The Legacy of Edward R. Dudley: Civil Rights Activist and the First African American AmbassadorThe Legacy of Edward R. Dudley: Civil Rights Activist and the First African American Ambassador https://diplomacy.state.gov/wp-content/uploads/2020/06/Edward_Dudley_Preview_Image.jpg 686 386 https://secure.gravatar.com/avatar/e95bd4654a61a93735684584be3378bc?s=96&d=mm&r=g
The Legacy of Edward R. Dudley: Civil Rights Activist and the First African American Ambassador
We think we opened the door and stopped this kind of discrimination.
Ambassador Edward R. Dudley
In 1949, Edward R. Dudley became the first African American to hold the rank of ambassador. Before becoming an ambassador, Dudley had a distinguished career as an attorney. Ambassador Dudley was a civil rights lawyer in the 1940s, appointed to the New York Attorney General’s Office and then was recruited by Thurgood Marshall to become a Special Assistant at the National Association for the Advancement of Colored People. Subsequently, he became the Legal Counsel to the Governor of the U.S. Virgin Islands, moving there with his young family.
In 1948, President Harry Truman sent Dudley to Liberia as U.S. Envoy and Minister. Upon elevation of the Mission in Liberia to a full U.S. Embassy in 1949, Dudley was promoted to the rank of Ambassador. With that, Ambassador Dudley became the first black Ambassador in U.S. history. This also made him the highest ranking diplomat, often referred to as the Dean of the Diplomatic Corps, in Liberia’s capital of Monrovia.
After departing Liberia in 1953 he continued to practice law and was later elected to the New York Supreme Court in 1965, serving on the high court until 1985.
During an oral history interview with the Association of Diplomatic Studies and Training, Ambassador Dudley recounted what he considered his highest achievement in Liberia. During this time, African American Foreign Service officers were stuck in what was perjoratively called the “negro circuit.” Dudley describes their situation:
In Liberia “…the leading black foreign service officer there had never had the opportunity of serving anywhere else in the world, despite the fact that it was a policy of our State Department to rotate foreign service officers about every two years….”
“…Despite the fact that we had scores of black people — men and women — in both the Foreign Service Officer corps and in the other areas of government such as secretaries, clerks, other people, none had ever gotten outside of a little triumvirate there that we called Monrovia, Ponta Delgada and Madagascar — all black, hardship, disagreeable posts.”
“This had been going on for year after year after year, after year…. I am reminded of one man by the name of Rupert Lloyd, a graduate of Williams College, who had been serving in the Foreign Service when I got there at Monrovia for almost ten years. Another fellow, William George, who had just moved over to one of the other hardship posts…. There had been one woman they told me who had been there for almost twenty-five years. She’d gone when I got there. Another one for seventeen years. So I decided to check into it and I got the staff to prepare some research on it, and I did some myself. We put together a memorandum which was a statement documenting every black in the Foreign Service over a long period of years: where they were; when they came into the service; how long they had been in; and, the fact that they had never been transferred. And next to that we added a class of white Foreign Service officers that we took from the register who came in at the same time as Rupert Lloyd came in and we showed where they had been. In every instance, they had had four, five, six transfers and had been in three, four and five different posts throughout the world, and very few hardship posts.”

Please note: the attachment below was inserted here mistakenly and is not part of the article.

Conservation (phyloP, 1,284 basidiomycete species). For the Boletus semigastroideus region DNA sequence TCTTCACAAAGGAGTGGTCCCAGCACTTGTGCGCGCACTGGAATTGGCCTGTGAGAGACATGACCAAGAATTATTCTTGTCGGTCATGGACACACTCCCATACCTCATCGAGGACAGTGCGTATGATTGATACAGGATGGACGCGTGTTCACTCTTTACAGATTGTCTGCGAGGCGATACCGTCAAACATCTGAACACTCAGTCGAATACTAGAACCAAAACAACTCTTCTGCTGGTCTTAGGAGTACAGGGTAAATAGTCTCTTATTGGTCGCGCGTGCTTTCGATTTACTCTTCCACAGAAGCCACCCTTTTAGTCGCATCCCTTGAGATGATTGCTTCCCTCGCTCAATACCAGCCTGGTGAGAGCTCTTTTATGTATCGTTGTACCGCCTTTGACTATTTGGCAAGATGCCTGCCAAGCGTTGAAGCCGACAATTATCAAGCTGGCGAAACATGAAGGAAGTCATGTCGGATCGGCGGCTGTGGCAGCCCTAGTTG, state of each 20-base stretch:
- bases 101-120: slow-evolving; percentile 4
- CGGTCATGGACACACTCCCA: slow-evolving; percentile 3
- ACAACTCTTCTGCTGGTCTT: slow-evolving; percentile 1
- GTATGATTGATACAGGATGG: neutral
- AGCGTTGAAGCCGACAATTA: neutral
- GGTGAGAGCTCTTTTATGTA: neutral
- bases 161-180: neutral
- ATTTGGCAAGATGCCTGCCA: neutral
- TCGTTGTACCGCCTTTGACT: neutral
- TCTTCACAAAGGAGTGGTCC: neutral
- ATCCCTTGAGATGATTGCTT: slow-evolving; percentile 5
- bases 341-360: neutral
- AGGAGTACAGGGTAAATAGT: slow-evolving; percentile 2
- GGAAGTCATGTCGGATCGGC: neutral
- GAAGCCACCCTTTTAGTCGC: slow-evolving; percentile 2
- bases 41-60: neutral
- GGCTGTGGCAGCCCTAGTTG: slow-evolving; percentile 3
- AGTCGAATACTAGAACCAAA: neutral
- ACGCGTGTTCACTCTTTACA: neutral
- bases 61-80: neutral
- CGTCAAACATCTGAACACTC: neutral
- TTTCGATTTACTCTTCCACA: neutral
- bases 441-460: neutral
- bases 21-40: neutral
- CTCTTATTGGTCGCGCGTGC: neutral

“Well, right away you would know that there was something wrong…and I knew exactly what to do…. I asked for an audience with the Under Secretary of State…. it was his responsibility to correct what was not only an unwholesome situation but, in my judgment, an illegal situation since the Foreign Service Act had indicated that discrimination of this kind was not to be permitted.”
“….[W]ithin six months time, transfers came through and the number one Foreign Service officer was sent to Paris, France: Rupert Lloyd. And this is the first time that a black Foreign Service officer had ever served in Europe. A second Foreign Service officer, Hanson, was sent to Zurich, Switzerland, and a young lady of great talent was sent to Rome, Italy. They even cleared my code clerk — a fellow by the name of Mebane — out and he was sent to London, England, and they moved the people out so fast that the Liberians complained and said, ‘What’s happening?’”
“In my judgment this was probably one of the more important things that I did the whole time I was there, not so much between the relations of Liberia and the United States, but for black Americans. We think we opened the door and stopped this kind of discrimination.”
In 2019, Ambassador Dudley’s son, Edward Jr., has donated his father’s extensive archival collection from his time serving as the head of the U.S. mission to Liberia from 1948 to 1953 to the National Museum of American Diplomacy (NMAD). NMAD is truly honored to receive this generous gift. Increasing the diversity of diplomats represented in the NMAD’s holdings is a top curatorial priority. NMAD is proud to preserve Ambassador’s Dudley’s collection and honor his powerful story.
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